PNC Financial Services Group Inc agreed to buy ailing National City Corp in a government-backed $5.6 billion deal that will rescue the Ohio-based lender and create the No. 5 US bank by deposits.
National City has been hurt by the falling value of home loans it held after selling subprime lender First Franklin Financial Corp to Merrill Lynch & Co Inc in late 2006. Acquisitions of two Florida banks in 2006 and early 2007 added to its woes as housing markets there crumbled.
National City would join Bear Stearns Cos, Merrill Lynch, Sovereign Bancorp Inc, Wachovia Corp and Washington Mutual Inc
among US financial companies that have been or are being swallowed up by lenders considered healthier.
Those forces weakened National City and sent its shares down 86 per cent this year.
PNC said its offer valued National City at $2.23 a share, roughly 19 per cent below the Thursday closing price. Pittsburgh's PNC will pay 0.0392 share for each National City share plus $384 million in cash to certain warrant holders.
To make the deal more palatable to its own shareholders, PNC plans to sell $7.7 billion of preferred shares and warrants to the US Treasury under the Troubled Assets Relief Program (TARP), making it the first regional bank to participate in the program.
News of the deal sent PNC shares up 5.5 per cent, or $3.11, to $59.99, even as financial markets swooned amid renewed fear that the global economic slowdown could get worse. National City stock dropped 20 per cent, or 54 cents, to $2.21, about a nickel below the current value of PNC's offer.
Stock of another hard-hit Ohio bank, Fifth Third Bancorp, sank 22 per cent on disappointment it was not the acquisition target.
Regulators have been pressuring a weakened National City to sell itself for months. In April, National City sold a 7.8 per cent stake to private equity firm Corsair Capital and other investors for $7 billion, but the infusion was not enough to save it.
PNC projects that the deal, to be completed by the end of this year, would generate a 15 per cent rate of return and boost per-share results in its second year. The bank will incur $2.3 billion in merger costs and $1.2 billion in other expenses.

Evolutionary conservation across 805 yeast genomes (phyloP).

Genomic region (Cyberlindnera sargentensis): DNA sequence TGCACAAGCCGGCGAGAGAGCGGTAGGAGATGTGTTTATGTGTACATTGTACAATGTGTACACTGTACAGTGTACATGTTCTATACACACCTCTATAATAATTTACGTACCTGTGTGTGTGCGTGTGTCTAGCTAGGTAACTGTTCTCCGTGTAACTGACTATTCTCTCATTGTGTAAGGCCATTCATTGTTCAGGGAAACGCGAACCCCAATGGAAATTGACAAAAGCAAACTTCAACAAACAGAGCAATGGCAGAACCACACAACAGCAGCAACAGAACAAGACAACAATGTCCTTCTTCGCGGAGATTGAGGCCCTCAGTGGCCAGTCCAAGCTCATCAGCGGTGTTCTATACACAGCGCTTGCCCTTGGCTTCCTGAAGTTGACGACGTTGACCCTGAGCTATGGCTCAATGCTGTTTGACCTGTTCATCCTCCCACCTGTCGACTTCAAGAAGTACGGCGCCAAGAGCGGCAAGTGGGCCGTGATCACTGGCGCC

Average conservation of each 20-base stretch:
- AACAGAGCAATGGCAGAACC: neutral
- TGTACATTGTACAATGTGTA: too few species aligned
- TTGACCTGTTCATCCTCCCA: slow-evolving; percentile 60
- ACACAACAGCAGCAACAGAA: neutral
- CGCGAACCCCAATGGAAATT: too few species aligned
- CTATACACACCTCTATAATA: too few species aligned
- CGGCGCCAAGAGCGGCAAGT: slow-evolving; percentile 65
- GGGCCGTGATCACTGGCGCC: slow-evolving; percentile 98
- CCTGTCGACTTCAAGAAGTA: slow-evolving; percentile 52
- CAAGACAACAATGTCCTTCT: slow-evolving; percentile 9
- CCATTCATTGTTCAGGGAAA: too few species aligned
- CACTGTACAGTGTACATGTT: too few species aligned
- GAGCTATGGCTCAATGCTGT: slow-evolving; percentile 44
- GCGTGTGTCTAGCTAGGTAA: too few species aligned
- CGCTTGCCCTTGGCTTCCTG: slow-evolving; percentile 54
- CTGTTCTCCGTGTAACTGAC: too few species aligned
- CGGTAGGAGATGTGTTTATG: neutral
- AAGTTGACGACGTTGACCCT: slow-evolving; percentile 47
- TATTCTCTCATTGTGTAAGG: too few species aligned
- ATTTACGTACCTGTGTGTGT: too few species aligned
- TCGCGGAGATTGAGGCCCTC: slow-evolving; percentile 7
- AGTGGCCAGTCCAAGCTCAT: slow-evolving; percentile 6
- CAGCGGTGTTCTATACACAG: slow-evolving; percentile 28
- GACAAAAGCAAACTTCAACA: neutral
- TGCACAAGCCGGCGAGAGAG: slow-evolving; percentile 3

National City branches will assume the PNC name. The company headquarters will remain in Pittsburgh.
During a conference call Friday, PNC Chief Executive James Rohr told analysts the bank expects to record $19.9 billion in write-downs on National City loans. PNC may also consider issuing $1 billion in common equity "in the foreseeable future," but only after speaking with top shareholders.
National City posted a $729 million quarterly loss earlier this week. Its chief executive, Peter Raskind, told Reuters on Tuesday that the economic environment "probably gets worse before it gets better."
Raskind will join the combined bank's board, along with one other National City director.
PNC's Rohr said Treasury's offer to inject capital made the deal for National City attractive. With the new funds, the combined company's Tier 1 capital ratio would be a healthy 10 per cent.
PNC faced competition for National City, Rohr said, adding that the bank had scrutinized a deal with National City "for quite some time," he said. He declined to say whether Treasury forced PNC to acquire its weaker rival.
Typically bank mergers trigger antitrust provisions that require branch and business sales, but Rohr said concentration issues exist in less than 3 per cent of the combined deposit base. Currently, the two banks combined have $180 billion in deposits.
Citigroup, JPMorgan Chase & Co, and Sandler O'Neill advised PNC, while Goldman Sachs advised National City.Reuse content